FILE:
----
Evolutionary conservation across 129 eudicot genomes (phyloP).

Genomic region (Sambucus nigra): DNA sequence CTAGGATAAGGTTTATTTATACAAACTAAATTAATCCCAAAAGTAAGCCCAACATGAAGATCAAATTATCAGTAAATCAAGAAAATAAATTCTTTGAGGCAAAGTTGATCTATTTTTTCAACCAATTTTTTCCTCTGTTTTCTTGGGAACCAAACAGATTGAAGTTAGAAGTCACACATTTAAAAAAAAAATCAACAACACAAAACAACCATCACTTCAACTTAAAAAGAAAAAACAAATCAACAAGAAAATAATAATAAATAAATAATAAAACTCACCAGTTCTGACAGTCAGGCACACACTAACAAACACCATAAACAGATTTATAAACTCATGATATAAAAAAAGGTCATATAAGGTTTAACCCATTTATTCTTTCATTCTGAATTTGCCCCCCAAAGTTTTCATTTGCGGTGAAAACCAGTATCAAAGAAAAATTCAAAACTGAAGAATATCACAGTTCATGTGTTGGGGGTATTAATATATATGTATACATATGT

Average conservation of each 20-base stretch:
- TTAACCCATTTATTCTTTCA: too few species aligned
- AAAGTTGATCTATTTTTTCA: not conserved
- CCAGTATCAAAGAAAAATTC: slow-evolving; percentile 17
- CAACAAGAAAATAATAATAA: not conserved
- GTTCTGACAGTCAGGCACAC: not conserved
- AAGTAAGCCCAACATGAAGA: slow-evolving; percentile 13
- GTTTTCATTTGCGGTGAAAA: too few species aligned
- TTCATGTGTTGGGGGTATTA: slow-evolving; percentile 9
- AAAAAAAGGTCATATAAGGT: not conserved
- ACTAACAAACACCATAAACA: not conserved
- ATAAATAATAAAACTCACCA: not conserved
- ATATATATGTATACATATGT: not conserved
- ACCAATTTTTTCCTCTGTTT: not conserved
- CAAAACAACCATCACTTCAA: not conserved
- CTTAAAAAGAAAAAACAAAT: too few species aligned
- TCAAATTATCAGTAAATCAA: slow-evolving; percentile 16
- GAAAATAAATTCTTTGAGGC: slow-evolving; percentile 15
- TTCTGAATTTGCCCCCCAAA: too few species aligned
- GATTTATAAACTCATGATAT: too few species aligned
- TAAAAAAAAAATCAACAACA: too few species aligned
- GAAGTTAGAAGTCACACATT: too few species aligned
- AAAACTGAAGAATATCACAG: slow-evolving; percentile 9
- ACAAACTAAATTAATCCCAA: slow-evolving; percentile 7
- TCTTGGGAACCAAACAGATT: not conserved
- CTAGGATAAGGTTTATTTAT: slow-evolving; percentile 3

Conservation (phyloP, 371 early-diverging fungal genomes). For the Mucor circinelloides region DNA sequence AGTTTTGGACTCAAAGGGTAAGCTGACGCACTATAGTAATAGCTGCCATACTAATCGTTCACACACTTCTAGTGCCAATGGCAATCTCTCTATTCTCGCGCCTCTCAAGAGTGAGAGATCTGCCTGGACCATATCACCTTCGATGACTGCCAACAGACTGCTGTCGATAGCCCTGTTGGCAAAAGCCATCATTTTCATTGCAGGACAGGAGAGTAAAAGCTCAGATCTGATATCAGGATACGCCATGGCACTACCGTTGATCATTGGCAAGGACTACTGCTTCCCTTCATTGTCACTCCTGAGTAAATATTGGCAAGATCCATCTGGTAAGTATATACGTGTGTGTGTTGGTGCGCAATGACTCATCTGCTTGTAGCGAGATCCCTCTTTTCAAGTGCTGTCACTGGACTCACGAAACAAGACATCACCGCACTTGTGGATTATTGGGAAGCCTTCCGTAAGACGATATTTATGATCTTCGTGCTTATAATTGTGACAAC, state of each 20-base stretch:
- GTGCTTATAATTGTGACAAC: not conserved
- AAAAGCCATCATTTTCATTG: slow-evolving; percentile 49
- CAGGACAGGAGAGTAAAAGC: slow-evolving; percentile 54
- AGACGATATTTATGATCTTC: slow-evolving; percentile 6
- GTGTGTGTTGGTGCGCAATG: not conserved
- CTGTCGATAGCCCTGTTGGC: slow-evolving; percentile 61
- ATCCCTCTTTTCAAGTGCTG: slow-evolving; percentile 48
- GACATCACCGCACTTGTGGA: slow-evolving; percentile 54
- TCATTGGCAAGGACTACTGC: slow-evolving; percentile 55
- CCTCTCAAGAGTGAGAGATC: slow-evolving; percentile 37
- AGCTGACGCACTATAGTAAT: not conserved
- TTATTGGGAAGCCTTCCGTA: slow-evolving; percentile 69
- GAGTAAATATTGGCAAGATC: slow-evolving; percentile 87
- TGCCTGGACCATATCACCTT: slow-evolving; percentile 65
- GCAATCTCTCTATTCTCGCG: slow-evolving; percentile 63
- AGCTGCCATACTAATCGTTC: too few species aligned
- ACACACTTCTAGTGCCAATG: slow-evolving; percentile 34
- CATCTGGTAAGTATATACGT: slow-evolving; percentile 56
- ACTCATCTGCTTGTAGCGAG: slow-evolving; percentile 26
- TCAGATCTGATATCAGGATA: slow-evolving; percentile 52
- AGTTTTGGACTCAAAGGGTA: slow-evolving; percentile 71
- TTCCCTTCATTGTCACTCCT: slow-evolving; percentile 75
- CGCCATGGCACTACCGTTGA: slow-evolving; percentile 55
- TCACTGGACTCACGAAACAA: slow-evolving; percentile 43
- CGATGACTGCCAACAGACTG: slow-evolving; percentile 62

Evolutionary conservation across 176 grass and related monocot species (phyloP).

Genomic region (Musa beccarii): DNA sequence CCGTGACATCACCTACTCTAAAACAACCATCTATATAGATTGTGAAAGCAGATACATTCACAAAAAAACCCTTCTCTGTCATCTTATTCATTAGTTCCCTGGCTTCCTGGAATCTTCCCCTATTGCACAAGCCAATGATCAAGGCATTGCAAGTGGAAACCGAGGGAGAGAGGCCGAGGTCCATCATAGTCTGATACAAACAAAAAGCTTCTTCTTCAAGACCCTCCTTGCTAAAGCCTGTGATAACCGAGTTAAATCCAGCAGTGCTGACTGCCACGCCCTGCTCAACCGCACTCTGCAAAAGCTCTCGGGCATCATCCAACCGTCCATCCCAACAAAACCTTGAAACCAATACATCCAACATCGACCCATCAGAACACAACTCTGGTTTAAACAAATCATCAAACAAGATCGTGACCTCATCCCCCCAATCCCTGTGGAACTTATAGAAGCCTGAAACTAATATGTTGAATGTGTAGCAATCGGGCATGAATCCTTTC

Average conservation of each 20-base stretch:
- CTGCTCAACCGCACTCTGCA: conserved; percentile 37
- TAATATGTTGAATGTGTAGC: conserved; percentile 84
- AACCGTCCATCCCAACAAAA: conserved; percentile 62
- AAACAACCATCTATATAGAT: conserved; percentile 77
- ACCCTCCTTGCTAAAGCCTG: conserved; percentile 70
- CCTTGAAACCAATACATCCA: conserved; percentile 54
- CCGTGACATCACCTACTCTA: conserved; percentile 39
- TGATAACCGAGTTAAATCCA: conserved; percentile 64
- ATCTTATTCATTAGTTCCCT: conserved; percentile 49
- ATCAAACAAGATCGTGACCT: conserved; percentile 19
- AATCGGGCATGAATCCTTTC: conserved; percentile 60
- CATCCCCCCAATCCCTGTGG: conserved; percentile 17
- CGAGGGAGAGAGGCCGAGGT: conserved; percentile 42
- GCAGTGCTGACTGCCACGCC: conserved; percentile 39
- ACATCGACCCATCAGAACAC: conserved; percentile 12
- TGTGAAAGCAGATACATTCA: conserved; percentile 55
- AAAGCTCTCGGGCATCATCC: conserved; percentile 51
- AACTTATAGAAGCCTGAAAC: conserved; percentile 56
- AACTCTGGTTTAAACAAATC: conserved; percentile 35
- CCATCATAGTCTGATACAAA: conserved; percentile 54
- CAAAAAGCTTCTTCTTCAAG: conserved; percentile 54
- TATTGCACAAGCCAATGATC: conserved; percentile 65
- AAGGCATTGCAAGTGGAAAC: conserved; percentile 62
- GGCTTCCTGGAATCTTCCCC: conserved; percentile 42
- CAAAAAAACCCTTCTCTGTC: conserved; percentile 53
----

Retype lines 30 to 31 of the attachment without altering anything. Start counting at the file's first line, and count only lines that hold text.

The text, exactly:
- GTGCTTATAATTGTGACAAC: not conserved
- AAAAGCCATCATTTTCATTG: slow-evolving; percentile 49